Nowadays (1), it´s very common(2) to find people who are depressed (3), even if they have a job, family and dwelling (4), sometimes are bummed (5) and neds help, for exemple, there is someone who has everything in his/her life but even though is bummed out (5), I just don't understand why it is so prevalent in modern society.
Even when/if nothing bad has happened into their lifes they/people may be unhappy, I (6) understand that, when people lose someone, a friend, a loved one, someone from the family. Or had his heart somehow broken, it would be a pretty difficult situation, and sometimes one never get over.
It's just hard to bounce back when you lost someone you love or to learn love is not reciprocal, on the part of the loved one.
Events like these, may lead some people to try to take their own lives (7). I just don't see things/that in this way, people in such situation (8) should go to a/seek a/see a psychologist (2) and they would see that everyone has second chances/new opportunities to start (things) again and see new horizons.
By saying that, doesn´t means that is easy to handle depression, wich sometimes is a sickness wich is really dangerous and may ruin the life of many, condemning them to live in unhappiness! When it doesn´t have to be this way.
(1)"These days' would be way less formal.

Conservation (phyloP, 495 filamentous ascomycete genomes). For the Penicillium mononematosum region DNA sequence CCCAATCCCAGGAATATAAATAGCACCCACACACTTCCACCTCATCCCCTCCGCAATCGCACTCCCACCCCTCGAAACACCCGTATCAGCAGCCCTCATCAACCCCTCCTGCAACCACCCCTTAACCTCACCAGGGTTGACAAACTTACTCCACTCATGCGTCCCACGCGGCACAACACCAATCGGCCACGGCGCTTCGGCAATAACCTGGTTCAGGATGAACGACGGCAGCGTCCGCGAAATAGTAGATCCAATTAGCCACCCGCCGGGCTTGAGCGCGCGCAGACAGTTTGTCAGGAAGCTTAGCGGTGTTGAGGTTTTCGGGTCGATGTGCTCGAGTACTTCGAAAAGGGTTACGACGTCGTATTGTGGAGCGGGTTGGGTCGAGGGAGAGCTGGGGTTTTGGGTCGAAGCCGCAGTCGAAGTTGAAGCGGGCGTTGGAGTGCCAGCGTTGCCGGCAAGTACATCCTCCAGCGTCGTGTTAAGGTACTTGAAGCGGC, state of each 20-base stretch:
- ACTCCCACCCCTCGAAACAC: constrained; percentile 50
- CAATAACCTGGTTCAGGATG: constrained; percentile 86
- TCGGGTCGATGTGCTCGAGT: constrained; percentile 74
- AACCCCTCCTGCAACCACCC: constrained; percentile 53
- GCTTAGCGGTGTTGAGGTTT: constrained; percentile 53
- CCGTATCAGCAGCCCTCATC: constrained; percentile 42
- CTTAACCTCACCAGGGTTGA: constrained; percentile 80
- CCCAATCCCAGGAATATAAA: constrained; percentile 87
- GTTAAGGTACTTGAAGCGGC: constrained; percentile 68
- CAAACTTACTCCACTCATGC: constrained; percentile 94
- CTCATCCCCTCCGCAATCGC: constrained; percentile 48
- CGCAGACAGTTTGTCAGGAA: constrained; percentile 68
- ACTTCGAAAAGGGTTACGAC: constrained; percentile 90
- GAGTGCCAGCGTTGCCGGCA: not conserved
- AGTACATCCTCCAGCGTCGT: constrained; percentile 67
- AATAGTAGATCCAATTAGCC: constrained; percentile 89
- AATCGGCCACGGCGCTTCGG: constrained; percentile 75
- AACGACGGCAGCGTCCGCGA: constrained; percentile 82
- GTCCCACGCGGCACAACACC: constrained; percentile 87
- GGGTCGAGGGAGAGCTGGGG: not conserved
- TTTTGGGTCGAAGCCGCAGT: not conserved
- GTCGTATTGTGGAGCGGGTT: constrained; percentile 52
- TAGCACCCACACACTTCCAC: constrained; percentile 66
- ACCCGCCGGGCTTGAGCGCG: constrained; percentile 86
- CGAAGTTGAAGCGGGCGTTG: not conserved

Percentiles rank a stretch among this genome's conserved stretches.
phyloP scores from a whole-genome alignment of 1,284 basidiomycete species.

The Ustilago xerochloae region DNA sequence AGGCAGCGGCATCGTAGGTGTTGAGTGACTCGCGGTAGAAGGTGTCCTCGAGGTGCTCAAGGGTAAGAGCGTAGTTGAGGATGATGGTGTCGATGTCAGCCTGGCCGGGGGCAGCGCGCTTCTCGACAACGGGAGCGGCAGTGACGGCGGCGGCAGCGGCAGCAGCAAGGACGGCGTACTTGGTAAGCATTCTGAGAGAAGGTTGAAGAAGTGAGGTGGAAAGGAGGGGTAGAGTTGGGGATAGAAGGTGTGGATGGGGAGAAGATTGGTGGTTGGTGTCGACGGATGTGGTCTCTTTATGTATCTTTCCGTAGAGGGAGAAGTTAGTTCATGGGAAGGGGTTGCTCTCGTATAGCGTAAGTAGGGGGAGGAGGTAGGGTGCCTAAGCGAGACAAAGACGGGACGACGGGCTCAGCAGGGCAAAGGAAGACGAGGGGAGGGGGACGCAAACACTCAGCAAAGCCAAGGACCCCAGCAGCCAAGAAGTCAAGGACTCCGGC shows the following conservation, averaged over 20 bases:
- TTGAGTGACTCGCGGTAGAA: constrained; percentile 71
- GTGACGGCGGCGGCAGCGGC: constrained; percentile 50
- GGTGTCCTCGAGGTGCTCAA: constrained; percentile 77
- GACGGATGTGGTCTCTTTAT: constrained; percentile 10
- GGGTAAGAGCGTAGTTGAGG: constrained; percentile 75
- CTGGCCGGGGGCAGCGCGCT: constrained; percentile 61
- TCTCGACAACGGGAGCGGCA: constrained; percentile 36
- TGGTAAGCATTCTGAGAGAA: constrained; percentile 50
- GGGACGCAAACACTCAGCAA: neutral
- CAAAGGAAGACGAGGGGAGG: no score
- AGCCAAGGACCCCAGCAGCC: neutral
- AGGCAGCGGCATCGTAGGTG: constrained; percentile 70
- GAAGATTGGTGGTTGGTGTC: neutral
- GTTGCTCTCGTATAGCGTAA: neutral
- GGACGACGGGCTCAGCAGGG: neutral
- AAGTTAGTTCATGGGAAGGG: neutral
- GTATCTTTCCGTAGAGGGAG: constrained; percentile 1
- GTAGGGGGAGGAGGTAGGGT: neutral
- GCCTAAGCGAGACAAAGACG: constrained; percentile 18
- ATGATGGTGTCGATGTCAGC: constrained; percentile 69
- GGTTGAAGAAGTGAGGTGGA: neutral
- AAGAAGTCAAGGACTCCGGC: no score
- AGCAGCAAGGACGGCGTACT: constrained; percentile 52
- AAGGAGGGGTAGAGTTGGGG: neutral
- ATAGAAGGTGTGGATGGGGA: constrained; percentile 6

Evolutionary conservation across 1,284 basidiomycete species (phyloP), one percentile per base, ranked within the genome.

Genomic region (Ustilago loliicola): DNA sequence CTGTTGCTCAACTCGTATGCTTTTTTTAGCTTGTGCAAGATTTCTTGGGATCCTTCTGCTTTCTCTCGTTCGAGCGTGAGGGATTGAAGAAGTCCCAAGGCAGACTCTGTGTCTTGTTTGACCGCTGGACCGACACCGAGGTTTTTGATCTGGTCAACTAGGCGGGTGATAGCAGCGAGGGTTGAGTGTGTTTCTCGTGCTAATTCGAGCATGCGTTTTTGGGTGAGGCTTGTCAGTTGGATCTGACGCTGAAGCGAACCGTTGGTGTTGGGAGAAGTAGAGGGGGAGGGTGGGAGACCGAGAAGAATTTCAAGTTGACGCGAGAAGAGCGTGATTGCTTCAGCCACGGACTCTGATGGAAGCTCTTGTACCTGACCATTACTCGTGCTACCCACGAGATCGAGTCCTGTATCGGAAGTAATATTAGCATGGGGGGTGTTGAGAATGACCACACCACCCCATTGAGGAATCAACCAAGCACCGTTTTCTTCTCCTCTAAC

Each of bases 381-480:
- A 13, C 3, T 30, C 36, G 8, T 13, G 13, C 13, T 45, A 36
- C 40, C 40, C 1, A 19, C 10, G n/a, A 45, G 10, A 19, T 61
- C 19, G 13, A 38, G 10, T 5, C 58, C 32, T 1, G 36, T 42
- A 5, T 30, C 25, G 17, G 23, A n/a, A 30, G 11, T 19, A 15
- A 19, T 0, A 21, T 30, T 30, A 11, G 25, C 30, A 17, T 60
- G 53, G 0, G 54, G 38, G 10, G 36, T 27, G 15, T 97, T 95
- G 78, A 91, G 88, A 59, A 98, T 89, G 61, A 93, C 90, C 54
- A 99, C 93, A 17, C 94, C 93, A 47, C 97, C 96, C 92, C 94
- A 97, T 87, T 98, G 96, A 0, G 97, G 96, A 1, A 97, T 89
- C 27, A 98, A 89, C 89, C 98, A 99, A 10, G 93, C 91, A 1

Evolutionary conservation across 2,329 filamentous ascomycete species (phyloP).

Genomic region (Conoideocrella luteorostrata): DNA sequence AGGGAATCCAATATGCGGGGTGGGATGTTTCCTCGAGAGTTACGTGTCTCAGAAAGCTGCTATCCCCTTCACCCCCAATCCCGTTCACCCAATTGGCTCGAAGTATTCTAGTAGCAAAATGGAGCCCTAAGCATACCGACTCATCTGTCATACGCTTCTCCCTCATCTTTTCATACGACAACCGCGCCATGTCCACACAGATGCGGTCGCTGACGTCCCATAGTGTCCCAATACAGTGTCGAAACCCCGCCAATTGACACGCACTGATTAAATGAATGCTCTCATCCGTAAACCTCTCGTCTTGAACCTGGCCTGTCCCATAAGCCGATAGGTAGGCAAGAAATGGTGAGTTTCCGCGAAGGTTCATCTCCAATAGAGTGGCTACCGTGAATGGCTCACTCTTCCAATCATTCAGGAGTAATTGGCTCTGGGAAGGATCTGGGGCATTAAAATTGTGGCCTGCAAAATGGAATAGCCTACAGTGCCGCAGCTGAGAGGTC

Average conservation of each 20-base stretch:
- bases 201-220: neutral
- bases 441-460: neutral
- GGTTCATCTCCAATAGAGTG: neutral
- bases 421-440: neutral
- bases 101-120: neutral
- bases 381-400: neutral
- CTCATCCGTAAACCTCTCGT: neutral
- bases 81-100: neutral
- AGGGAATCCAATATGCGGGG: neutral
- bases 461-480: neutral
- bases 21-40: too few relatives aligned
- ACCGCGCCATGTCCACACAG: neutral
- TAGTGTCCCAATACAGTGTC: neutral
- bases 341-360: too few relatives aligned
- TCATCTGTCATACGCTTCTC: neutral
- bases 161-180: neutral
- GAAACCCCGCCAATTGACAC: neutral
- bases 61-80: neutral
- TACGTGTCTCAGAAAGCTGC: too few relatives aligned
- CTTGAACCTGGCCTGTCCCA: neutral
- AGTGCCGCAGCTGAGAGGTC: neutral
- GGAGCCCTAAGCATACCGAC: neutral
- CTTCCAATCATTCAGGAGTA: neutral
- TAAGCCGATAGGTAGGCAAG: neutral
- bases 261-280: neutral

(2) (3)be careful with "change" of letters, before submitting your texts, please consider to check it out, if possible compare word-by-word against some dictionary entries.
Please also consider to search the word (or even some expressions) on the site Linguee, it helps a lot.
(4)dwelling is not wrong at all, just as an alternative you have "a roof over their heads"/"a house." etc.
(5)While my note #1 [these days], was about formality vs informality in the text, this one took the cake! (in a reversal mode...)
bummed is quite colloquial, more conversational than proper to writing. I think.
Perhaps would be a good idea to change that to "sad/unhappy (with their lives)" etc, I left the expression but I would change if I were you.
(6) I, not "i". In written, unless one is on chat-rooms/in very informal settings, etc, capitalize I (use maiúscula para o pronome '' I ")
(7)"themselfs" the plural here, irregular plural, would be "themselves".
"Try to take their own lives" is a softer way to say "...to kill themselves".
(8)"these people" would make many people think you are "excluding a group", or making distinction between "they" (these people) and "you", as if you said "I am not one of these". Let´s not be judgemental, or categorical, when we can be "these people" provided we get a certain degree of strain, everyone has a threshold.
Try to keep the tone of the text. That is, if it´s colloquial or informal at the beggining, it might be afterwards, and the same applies to more formal settings. If the beggining is one way, try to stick to that writing style.